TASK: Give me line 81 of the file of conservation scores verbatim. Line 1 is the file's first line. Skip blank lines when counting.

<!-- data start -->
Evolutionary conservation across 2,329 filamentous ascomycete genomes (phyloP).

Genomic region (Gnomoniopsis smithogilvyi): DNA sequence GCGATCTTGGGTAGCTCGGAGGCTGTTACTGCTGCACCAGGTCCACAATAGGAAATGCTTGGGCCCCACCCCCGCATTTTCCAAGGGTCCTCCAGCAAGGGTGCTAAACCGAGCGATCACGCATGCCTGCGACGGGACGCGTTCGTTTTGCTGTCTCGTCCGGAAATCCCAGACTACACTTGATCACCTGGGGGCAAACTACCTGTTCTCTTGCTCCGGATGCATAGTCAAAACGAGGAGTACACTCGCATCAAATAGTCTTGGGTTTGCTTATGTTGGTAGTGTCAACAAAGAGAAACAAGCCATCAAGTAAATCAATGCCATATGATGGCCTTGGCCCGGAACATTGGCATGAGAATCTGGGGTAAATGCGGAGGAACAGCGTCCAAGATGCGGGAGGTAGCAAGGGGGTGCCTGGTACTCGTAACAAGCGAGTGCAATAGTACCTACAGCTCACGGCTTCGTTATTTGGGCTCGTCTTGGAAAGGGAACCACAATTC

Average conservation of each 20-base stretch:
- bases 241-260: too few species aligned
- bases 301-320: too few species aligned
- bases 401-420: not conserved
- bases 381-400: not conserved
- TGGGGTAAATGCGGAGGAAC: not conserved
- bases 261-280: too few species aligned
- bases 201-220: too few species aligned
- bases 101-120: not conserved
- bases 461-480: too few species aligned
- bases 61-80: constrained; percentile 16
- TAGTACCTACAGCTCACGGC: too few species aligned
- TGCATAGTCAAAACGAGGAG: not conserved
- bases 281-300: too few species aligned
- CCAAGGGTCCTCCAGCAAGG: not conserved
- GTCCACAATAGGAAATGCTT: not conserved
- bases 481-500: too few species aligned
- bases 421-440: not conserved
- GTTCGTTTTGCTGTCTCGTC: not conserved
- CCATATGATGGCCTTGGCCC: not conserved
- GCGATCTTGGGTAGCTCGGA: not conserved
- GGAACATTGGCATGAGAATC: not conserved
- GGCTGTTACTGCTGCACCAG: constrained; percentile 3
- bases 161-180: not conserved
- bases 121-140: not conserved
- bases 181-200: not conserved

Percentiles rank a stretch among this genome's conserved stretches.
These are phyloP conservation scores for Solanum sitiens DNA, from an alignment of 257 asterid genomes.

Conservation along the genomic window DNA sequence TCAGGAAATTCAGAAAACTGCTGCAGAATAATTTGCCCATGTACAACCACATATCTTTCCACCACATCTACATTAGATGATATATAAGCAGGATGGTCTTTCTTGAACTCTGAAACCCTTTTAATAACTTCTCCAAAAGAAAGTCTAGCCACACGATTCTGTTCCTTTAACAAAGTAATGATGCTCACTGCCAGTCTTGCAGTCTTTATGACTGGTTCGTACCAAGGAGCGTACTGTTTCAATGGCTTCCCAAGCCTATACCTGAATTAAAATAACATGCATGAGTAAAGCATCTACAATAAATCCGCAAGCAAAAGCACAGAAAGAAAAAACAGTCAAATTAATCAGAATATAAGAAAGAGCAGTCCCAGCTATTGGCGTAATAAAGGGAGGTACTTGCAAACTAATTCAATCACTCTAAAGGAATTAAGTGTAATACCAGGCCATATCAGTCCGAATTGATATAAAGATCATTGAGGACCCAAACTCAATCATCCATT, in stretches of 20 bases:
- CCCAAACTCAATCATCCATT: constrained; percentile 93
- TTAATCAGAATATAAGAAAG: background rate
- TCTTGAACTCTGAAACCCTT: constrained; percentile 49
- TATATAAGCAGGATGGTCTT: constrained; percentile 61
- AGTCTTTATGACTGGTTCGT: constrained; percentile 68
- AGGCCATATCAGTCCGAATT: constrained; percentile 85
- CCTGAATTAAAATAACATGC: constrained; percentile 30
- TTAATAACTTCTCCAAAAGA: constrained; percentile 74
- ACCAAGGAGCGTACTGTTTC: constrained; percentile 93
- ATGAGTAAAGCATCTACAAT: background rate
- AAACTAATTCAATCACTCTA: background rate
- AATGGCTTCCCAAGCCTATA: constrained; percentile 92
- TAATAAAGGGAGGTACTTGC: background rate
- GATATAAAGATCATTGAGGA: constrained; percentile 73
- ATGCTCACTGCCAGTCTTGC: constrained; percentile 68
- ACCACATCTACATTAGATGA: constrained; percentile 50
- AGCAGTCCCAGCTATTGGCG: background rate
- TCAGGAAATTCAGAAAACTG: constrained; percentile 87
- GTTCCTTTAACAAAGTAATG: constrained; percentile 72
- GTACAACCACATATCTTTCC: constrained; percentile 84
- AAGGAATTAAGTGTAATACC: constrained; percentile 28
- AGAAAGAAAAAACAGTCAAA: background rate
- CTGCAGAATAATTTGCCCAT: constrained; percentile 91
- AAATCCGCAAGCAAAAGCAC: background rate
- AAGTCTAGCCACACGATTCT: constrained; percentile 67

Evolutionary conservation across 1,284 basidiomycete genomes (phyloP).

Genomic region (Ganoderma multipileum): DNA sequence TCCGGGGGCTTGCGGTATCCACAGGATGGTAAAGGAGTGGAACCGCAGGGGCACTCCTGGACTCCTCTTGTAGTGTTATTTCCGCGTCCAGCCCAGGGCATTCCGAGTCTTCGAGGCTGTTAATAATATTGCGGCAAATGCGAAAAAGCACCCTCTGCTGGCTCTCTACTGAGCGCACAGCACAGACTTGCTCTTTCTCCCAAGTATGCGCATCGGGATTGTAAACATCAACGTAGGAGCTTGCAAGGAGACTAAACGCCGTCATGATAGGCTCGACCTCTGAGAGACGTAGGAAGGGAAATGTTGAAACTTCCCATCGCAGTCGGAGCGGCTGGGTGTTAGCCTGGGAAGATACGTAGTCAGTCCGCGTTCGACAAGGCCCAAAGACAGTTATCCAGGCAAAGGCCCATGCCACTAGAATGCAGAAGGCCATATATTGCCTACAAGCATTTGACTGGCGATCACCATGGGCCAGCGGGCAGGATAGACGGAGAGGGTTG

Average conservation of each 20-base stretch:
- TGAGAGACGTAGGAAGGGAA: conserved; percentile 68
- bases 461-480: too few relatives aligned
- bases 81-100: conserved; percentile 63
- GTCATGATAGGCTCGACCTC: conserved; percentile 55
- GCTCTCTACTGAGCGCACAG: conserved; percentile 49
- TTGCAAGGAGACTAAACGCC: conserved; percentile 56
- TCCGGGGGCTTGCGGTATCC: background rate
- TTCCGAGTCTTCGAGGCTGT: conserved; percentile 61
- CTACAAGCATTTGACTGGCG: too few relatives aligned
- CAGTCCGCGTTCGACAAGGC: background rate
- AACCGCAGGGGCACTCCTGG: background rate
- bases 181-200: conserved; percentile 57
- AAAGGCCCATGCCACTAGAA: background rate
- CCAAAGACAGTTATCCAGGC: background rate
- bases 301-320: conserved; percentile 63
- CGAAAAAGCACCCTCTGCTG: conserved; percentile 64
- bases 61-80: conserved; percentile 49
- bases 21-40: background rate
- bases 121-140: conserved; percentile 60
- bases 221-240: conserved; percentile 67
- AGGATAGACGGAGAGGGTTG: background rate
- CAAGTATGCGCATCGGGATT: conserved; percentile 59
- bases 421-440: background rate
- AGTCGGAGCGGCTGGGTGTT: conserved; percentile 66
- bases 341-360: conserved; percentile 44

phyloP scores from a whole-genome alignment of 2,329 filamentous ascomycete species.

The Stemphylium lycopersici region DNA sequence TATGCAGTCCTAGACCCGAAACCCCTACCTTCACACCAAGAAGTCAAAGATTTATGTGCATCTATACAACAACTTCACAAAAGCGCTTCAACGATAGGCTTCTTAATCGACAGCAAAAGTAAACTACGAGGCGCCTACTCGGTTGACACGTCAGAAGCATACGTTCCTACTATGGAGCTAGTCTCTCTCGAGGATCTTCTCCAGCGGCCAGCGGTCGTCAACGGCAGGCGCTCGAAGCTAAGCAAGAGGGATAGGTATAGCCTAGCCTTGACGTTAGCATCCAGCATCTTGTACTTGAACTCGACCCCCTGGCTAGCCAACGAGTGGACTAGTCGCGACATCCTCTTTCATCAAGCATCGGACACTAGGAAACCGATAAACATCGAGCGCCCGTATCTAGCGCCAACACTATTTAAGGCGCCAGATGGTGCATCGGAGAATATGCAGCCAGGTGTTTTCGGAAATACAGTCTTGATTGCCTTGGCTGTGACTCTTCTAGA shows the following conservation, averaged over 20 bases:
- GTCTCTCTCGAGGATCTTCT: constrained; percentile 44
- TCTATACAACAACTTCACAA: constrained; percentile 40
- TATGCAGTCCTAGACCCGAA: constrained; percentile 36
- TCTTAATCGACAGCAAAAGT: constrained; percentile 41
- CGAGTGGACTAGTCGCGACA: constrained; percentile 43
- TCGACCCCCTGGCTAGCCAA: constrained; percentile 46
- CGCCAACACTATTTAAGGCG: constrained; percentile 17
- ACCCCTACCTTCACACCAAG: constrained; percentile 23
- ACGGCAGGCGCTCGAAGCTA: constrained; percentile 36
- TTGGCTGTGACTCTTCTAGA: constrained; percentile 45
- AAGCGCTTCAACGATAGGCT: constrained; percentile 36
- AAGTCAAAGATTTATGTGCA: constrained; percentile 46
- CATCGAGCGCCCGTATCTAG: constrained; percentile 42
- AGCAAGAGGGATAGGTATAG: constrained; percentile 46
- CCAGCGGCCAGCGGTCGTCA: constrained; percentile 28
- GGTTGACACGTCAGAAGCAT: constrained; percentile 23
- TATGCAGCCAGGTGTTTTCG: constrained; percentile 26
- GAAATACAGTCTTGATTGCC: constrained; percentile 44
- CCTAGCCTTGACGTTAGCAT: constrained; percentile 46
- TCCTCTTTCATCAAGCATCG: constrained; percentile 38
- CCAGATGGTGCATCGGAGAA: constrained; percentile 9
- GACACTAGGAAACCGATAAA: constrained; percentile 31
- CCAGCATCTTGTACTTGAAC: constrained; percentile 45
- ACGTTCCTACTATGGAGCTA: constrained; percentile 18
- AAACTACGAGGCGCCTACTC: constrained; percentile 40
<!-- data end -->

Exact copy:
- CAAGTATGCGCATCGGGATT: conserved; percentile 59